As I mentioned earlier, many young people have made foolish financial decisions due to societal expectations of what the route to success looks like. Although some still need to learn the hard way through consequences, many millennials and Gen Z have already learned how critically they’ve screwed up with student loans and other horrendous financial decisions they made. You can give them an opportunity to course-correct. If you are able, offer your grown children the opportunity to live at home rent-free with the specific purpose of paying off their debts and saving up money to purchase a home or start a business. The danger here is that if you don’t do this step well, you may become a hammock instead of a safety net and you will further enable your child’s bad behavior. To avoid this, sit down with your young adult child and have an honest conversation. Get out a calculator and figure out how quickly they could pay off their debts if they had free rent and minimal living expenses. Put it on a timeline and put it in writing so that you don’t create a failure to launch. Many young people will gladly accept the gift and work hard to keep to their timeline as a way of showing their appreciation. Be sure to write out general house rules too and constantly reassess them in order to keep the peace as well as have clear expectations.

Pass on skills and stories:

Many young adults are great in the realm of soft skills (politeness, punctuality, communication, organization, etc.) but many of them are lost when it comes to technical skills. Many can’t cook or fix a car or insulate a house. Pass these skills along so your children are capable providers and protectors for your grandchildren. The same goes for family history. The more a person knows about where they came from the better they are able to understand values and remain true to their convictions. Share stories of what it was like when you grew up. Talk about your parents and grandparents. Keep their legacies alive.

Attend school board meetings, city councils, and so on:

One of the most powerful resources the older generations possess is time, and one of the biggest factors surrounding the corrosion of our political landscape is the distinct lack of time decent people have given to the public square. If we ever want to get our towns, counties, states, and country back on track then we should expect to spend at least some of our daily lives engaged in local politics. Full time working dads and busy moms do not have the time to show up at school-board or city-council meetings. In fact, many of the local governing bodies only hold meetings during weekdays, as if they hope to promote a culture of low attendance. For those who are retired or empty nesters, it is significantly less taxing to show up to these events on the regular. Be there, take notes, and keep tabs on who is waging political warfare on your value system. Then take the knowledge that you have and inform the busy loved ones in your life so they can make decent choices come election day.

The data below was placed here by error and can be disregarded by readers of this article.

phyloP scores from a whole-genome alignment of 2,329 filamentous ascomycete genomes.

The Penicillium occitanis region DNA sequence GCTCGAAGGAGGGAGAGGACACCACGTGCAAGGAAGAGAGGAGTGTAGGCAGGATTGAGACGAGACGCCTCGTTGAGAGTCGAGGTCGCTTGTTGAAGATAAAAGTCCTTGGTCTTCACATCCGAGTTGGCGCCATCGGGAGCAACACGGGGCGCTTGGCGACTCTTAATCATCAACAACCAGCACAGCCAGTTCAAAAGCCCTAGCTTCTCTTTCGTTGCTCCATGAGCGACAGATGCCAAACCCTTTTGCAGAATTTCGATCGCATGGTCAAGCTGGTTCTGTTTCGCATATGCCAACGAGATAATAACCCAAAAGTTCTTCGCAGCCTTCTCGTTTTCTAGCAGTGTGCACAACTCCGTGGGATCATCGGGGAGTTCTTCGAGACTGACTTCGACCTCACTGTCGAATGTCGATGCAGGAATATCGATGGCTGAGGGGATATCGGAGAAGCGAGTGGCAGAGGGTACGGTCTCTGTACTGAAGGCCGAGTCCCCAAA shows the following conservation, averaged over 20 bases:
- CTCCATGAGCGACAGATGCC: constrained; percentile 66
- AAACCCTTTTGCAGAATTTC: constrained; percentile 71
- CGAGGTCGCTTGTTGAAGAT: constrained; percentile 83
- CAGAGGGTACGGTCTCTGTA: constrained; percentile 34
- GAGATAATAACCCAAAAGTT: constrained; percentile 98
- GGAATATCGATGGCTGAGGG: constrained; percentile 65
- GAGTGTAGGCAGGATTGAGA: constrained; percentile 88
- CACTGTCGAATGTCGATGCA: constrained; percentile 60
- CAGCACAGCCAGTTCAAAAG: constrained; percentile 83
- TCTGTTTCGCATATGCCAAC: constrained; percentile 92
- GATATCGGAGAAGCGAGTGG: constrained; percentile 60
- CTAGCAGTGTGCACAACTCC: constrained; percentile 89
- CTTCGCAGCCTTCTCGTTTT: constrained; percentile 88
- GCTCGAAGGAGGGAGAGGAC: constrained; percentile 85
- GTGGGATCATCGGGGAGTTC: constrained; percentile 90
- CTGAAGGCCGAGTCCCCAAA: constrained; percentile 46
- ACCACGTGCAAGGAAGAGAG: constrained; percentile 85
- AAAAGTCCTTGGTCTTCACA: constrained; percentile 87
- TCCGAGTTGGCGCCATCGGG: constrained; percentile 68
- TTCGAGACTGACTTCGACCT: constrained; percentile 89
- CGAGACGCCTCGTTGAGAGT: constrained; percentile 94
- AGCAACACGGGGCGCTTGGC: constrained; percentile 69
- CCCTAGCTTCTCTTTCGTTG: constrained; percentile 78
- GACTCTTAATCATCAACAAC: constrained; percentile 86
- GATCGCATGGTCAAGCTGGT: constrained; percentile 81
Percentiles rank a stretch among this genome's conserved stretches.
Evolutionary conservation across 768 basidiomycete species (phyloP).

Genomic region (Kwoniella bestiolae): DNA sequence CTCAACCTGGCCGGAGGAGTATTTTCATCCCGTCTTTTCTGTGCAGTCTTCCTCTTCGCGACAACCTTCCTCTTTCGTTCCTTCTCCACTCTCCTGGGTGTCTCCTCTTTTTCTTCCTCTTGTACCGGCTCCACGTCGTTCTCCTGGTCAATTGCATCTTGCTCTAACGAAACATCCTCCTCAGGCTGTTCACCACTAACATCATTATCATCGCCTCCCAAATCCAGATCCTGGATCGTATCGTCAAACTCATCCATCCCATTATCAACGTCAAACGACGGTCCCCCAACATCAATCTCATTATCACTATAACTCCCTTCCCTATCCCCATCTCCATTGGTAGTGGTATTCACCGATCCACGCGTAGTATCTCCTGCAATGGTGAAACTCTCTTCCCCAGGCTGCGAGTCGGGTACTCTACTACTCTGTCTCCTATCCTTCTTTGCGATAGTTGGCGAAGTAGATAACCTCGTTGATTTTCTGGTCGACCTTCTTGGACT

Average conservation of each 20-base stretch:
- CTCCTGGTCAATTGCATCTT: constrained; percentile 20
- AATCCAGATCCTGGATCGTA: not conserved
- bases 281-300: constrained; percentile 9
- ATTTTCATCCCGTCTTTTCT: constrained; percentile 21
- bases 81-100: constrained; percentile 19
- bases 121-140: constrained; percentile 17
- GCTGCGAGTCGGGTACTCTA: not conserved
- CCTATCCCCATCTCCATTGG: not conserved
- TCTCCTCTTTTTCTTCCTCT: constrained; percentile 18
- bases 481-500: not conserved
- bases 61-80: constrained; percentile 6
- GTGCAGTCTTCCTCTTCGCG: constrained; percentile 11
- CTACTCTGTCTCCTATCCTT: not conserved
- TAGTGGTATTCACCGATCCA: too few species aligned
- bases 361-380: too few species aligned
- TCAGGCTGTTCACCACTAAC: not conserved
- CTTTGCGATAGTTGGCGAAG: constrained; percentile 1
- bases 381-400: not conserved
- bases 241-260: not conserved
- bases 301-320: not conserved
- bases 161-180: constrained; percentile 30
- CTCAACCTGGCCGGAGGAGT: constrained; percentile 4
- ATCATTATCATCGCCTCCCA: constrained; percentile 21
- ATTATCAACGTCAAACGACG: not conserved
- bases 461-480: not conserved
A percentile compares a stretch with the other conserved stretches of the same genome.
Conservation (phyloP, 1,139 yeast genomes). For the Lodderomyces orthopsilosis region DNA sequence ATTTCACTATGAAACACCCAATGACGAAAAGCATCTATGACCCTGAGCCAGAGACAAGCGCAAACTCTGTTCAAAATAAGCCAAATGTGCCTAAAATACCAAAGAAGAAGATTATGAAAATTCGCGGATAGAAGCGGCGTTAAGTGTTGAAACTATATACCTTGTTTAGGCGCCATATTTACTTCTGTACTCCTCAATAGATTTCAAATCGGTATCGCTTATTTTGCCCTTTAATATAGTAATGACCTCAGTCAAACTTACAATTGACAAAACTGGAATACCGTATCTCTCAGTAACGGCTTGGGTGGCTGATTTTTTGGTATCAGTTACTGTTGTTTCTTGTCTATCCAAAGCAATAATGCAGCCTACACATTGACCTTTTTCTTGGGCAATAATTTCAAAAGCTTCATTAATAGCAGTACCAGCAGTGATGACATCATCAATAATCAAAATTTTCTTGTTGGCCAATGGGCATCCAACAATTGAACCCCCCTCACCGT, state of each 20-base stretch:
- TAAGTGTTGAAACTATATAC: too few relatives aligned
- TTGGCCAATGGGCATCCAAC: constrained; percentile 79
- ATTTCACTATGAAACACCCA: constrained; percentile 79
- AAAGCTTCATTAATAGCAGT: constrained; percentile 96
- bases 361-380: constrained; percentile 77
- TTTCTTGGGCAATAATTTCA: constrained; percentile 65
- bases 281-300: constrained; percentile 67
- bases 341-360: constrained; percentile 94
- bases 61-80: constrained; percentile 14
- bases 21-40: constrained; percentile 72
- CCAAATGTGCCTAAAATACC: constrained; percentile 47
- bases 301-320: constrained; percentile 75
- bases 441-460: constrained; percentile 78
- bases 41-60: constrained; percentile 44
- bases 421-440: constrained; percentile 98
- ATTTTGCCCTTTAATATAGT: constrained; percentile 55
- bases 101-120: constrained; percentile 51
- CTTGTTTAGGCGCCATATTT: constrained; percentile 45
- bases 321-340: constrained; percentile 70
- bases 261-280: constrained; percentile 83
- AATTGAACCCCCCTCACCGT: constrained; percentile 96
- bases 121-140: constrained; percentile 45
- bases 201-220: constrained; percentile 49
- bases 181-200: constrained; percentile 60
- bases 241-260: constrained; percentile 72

Leave an inheritance:

Lastly, it is crucial that the older generation leaves an inheritance to their children and their children’s children. Hopefully you readers who may be in a position to leave behind an inheritance have already raised your children to know how to budget and handle money wisely. If so, passing along an inheritance is just another way to help your children beat the economic turmoil and make an impact long after you are gone. And remember, an inheritance does not have to be money. It can be leaving behind a healthy culture, family history, and good memories as I alluded to earlier. Either way, your goal should be to leave a legacy that lasts when your name is long forgotten.

In summary, finish the race strong. Don’t check out of the struggles of the culture and your family so you can go vacation in Florida till the end of your days. The future depends on you.